That makes sense. Fifteen years ago, psychologist Shelley Taylor and five of her colleagues at UCLA determined that the typical stress model—producing a “fight or flight response”—was based on men. Women, they proposed, “tend and befriend” instead. When stressed, we protect our young (or old) by nurturing—the “tend” part—and ally ourselves with larger social groups—the “befriend” part.

guest3This is precisely what Laurie’s website offers: a readily available community in which those of us in the Panini Press can hear about other people’s experiences, share our own, and get invaluable practical information. She’s offered us a virtual lifeline for when we’re floundering—or feel like we’re about to drown.

Visiting this website is not a luxury or mindless escape. It’s a necessity. Taking care of yourself in stressful times enables you to tend to the children and parents who need you. This community of real people, speaking authentically about their experiences in the Panini Press, can befriend and support you.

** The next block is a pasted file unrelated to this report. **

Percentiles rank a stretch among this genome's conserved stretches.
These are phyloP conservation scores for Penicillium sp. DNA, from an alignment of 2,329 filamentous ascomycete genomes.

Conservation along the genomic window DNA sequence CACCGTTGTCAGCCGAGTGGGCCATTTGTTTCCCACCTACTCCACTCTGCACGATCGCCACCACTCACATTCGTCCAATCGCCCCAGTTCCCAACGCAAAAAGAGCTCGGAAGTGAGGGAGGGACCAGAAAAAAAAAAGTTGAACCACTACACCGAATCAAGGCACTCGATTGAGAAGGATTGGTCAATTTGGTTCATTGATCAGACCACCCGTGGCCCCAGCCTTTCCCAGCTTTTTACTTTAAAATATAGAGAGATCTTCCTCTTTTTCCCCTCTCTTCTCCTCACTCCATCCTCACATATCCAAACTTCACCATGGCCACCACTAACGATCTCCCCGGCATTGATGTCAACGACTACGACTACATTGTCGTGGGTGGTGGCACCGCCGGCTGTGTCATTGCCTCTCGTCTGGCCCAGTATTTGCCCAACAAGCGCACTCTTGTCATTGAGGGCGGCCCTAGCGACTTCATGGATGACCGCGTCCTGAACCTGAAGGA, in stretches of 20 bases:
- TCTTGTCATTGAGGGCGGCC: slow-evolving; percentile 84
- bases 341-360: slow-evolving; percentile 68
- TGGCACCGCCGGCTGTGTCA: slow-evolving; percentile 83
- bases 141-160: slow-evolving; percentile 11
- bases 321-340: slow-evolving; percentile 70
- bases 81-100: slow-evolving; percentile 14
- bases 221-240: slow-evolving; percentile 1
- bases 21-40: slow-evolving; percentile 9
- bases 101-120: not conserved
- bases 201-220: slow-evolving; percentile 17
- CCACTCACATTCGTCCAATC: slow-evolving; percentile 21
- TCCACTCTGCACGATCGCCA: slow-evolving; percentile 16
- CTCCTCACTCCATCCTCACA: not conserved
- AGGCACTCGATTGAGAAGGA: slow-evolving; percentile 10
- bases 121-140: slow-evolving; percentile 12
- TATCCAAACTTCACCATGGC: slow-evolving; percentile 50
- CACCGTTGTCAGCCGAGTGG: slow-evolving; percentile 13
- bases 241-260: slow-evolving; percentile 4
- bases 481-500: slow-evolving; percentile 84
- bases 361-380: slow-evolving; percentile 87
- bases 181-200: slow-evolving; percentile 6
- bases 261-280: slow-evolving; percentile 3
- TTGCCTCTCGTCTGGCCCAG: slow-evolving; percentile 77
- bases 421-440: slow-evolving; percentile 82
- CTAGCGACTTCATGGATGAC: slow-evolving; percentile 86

Roni Cohen-Sandler, PhD

Roni Cohen-Sandler, Ph.D., is a clinical psychologist, nationally recognized author, and educator whose various professional roles enhance her ability to help teens, adults, and families. She has written three parenting books, the best-selling, I’m Not Mad, I Just Hate You!, the revised and updated Trust Me—Mom, A Less Stressful Approach to Mothering Teenage Daughters, and Easing Their Stress: Helping Our Girls Thrive in the Age of Pressure.

4 thoughts on “The Power of Connection

  1. Debbie Alpert says:

    Tend and Befriend. I like that.

    1. Laurie Newbound says:

      Yes, Debbie, that phrase struck me, too.

  2. Arden says:

    Hi! I want to say that this article is awesome, well written and with vital information. I’d like to see more posts like this .

    1. Laurie Newbound says:

      Thank you for your comment, Arden.